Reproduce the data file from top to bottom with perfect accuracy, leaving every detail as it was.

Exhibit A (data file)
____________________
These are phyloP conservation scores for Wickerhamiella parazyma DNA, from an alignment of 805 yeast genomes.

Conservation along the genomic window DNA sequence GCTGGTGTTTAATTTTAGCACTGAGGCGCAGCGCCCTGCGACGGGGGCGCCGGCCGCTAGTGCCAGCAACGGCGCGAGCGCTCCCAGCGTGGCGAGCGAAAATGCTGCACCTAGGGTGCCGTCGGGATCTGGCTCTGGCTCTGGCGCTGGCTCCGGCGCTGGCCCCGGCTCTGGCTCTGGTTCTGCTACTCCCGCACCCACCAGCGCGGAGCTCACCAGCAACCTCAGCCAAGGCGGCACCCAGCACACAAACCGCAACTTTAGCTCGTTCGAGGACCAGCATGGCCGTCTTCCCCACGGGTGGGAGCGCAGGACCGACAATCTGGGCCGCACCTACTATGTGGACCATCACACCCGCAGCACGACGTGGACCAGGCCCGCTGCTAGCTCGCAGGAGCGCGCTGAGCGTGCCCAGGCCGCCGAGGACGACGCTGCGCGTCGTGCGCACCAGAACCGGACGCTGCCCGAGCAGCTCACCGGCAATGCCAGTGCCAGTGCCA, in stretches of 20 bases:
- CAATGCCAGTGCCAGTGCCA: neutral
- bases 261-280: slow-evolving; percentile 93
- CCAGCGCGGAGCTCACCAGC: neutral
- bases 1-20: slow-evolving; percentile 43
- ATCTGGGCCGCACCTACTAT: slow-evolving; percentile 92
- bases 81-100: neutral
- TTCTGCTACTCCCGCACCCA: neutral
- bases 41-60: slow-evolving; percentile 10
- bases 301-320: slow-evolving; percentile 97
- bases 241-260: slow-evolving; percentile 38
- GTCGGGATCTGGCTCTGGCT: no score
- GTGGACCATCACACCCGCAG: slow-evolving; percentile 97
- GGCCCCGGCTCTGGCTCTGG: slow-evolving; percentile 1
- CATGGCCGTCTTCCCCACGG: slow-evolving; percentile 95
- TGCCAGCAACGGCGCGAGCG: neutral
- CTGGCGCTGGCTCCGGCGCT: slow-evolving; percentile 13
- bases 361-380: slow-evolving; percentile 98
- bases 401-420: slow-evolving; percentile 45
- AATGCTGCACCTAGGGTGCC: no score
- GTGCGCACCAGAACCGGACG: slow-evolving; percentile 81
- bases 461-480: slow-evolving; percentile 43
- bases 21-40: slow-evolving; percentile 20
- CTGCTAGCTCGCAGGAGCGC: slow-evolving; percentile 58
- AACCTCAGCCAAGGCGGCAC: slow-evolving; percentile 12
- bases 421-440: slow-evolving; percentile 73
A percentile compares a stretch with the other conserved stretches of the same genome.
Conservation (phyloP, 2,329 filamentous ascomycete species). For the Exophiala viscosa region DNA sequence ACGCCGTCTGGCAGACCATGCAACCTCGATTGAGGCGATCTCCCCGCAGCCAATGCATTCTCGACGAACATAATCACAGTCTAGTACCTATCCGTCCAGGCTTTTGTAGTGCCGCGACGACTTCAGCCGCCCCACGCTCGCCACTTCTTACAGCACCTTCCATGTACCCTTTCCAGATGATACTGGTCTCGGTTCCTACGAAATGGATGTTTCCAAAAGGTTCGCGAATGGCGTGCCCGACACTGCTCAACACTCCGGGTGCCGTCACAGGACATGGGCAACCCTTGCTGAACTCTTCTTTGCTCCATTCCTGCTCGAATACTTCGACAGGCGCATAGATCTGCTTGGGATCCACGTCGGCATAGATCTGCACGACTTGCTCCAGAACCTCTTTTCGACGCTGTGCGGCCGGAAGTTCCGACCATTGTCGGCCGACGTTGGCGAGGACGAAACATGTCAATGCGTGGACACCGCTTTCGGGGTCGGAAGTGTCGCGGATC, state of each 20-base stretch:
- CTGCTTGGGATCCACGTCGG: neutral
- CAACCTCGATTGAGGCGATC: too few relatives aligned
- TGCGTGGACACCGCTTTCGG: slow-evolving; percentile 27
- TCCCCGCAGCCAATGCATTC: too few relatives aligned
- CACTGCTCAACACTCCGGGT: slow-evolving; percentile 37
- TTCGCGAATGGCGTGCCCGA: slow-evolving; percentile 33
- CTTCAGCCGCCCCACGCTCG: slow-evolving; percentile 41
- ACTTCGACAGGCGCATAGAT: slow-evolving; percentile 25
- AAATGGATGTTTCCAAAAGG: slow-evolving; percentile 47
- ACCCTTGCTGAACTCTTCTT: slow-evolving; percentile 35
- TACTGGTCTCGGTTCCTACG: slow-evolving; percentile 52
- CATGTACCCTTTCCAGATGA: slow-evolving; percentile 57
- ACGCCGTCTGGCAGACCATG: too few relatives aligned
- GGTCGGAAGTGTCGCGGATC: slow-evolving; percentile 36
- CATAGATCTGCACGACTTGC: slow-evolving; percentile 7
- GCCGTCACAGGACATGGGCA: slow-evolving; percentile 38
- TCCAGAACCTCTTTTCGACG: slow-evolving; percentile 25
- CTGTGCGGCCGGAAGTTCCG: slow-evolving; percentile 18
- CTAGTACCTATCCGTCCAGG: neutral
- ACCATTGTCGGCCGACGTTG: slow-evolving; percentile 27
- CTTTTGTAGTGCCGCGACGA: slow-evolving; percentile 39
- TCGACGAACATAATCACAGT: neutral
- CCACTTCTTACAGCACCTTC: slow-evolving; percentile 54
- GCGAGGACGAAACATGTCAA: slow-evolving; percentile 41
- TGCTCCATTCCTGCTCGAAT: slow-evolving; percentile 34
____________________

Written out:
These are phyloP conservation scores for Wickerhamiella parazyma DNA, from an alignment of 805 yeast genomes.

Conservation along the genomic window DNA sequence GCTGGTGTTTAATTTTAGCACTGAGGCGCAGCGCCCTGCGACGGGGGCGCCGGCCGCTAGTGCCAGCAACGGCGCGAGCGCTCCCAGCGTGGCGAGCGAAAATGCTGCACCTAGGGTGCCGTCGGGATCTGGCTCTGGCTCTGGCGCTGGCTCCGGCGCTGGCCCCGGCTCTGGCTCTGGTTCTGCTACTCCCGCACCCACCAGCGCGGAGCTCACCAGCAACCTCAGCCAAGGCGGCACCCAGCACACAAACCGCAACTTTAGCTCGTTCGAGGACCAGCATGGCCGTCTTCCCCACGGGTGGGAGCGCAGGACCGACAATCTGGGCCGCACCTACTATGTGGACCATCACACCCGCAGCACGACGTGGACCAGGCCCGCTGCTAGCTCGCAGGAGCGCGCTGAGCGTGCCCAGGCCGCCGAGGACGACGCTGCGCGTCGTGCGCACCAGAACCGGACGCTGCCCGAGCAGCTCACCGGCAATGCCAGTGCCAGTGCCA, in stretches of 20 bases:
- CAATGCCAGTGCCAGTGCCA: neutral
- bases 261-280: slow-evolving; percentile 93
- CCAGCGCGGAGCTCACCAGC: neutral
- bases 1-20: slow-evolving; percentile 43
- ATCTGGGCCGCACCTACTAT: slow-evolving; percentile 92
- bases 81-100: neutral
- TTCTGCTACTCCCGCACCCA: neutral
- bases 41-60: slow-evolving; percentile 10
- bases 301-320: slow-evolving; percentile 97
- bases 241-260: slow-evolving; percentile 38
- GTCGGGATCTGGCTCTGGCT: no score
- GTGGACCATCACACCCGCAG: slow-evolving; percentile 97
- GGCCCCGGCTCTGGCTCTGG: slow-evolving; percentile 1
- CATGGCCGTCTTCCCCACGG: slow-evolving; percentile 95
- TGCCAGCAACGGCGCGAGCG: neutral
- CTGGCGCTGGCTCCGGCGCT: slow-evolving; percentile 13
- bases 361-380: slow-evolving; percentile 98
- bases 401-420: slow-evolving; percentile 45
- AATGCTGCACCTAGGGTGCC: no score
- GTGCGCACCAGAACCGGACG: slow-evolving; percentile 81
- bases 461-480: slow-evolving; percentile 43
- bases 21-40: slow-evolving; percentile 20
- CTGCTAGCTCGCAGGAGCGC: slow-evolving; percentile 58
- AACCTCAGCCAAGGCGGCAC: slow-evolving; percentile 12
- bases 421-440: slow-evolving; percentile 73
A percentile compares a stretch with the other conserved stretches of the same genome.
Conservation (phyloP, 2,329 filamentous ascomycete species). For the Exophiala viscosa region DNA sequence ACGCCGTCTGGCAGACCATGCAACCTCGATTGAGGCGATCTCCCCGCAGCCAATGCATTCTCGACGAACATAATCACAGTCTAGTACCTATCCGTCCAGGCTTTTGTAGTGCCGCGACGACTTCAGCCGCCCCACGCTCGCCACTTCTTACAGCACCTTCCATGTACCCTTTCCAGATGATACTGGTCTCGGTTCCTACGAAATGGATGTTTCCAAAAGGTTCGCGAATGGCGTGCCCGACACTGCTCAACACTCCGGGTGCCGTCACAGGACATGGGCAACCCTTGCTGAACTCTTCTTTGCTCCATTCCTGCTCGAATACTTCGACAGGCGCATAGATCTGCTTGGGATCCACGTCGGCATAGATCTGCACGACTTGCTCCAGAACCTCTTTTCGACGCTGTGCGGCCGGAAGTTCCGACCATTGTCGGCCGACGTTGGCGAGGACGAAACATGTCAATGCGTGGACACCGCTTTCGGGGTCGGAAGTGTCGCGGATC, state of each 20-base stretch:
- CTGCTTGGGATCCACGTCGG: neutral
- CAACCTCGATTGAGGCGATC: too few relatives aligned
- TGCGTGGACACCGCTTTCGG: slow-evolving; percentile 27
- TCCCCGCAGCCAATGCATTC: too few relatives aligned
- CACTGCTCAACACTCCGGGT: slow-evolving; percentile 37
- TTCGCGAATGGCGTGCCCGA: slow-evolving; percentile 33
- CTTCAGCCGCCCCACGCTCG: slow-evolving; percentile 41
- ACTTCGACAGGCGCATAGAT: slow-evolving; percentile 25
- AAATGGATGTTTCCAAAAGG: slow-evolving; percentile 47
- ACCCTTGCTGAACTCTTCTT: slow-evolving; percentile 35
- TACTGGTCTCGGTTCCTACG: slow-evolving; percentile 52
- CATGTACCCTTTCCAGATGA: slow-evolving; percentile 57
- ACGCCGTCTGGCAGACCATG: too few relatives aligned
- GGTCGGAAGTGTCGCGGATC: slow-evolving; percentile 36
- CATAGATCTGCACGACTTGC: slow-evolving; percentile 7
- GCCGTCACAGGACATGGGCA: slow-evolving; percentile 38
- TCCAGAACCTCTTTTCGACG: slow-evolving; percentile 25
- CTGTGCGGCCGGAAGTTCCG: slow-evolving; percentile 18
- CTAGTACCTATCCGTCCAGG: neutral
- ACCATTGTCGGCCGACGTTG: slow-evolving; percentile 27
- CTTTTGTAGTGCCGCGACGA: slow-evolving; percentile 39
- TCGACGAACATAATCACAGT: neutral
- CCACTTCTTACAGCACCTTC: slow-evolving; percentile 54
- GCGAGGACGAAACATGTCAA: slow-evolving; percentile 41
- TGCTCCATTCCTGCTCGAAT: slow-evolving; percentile 34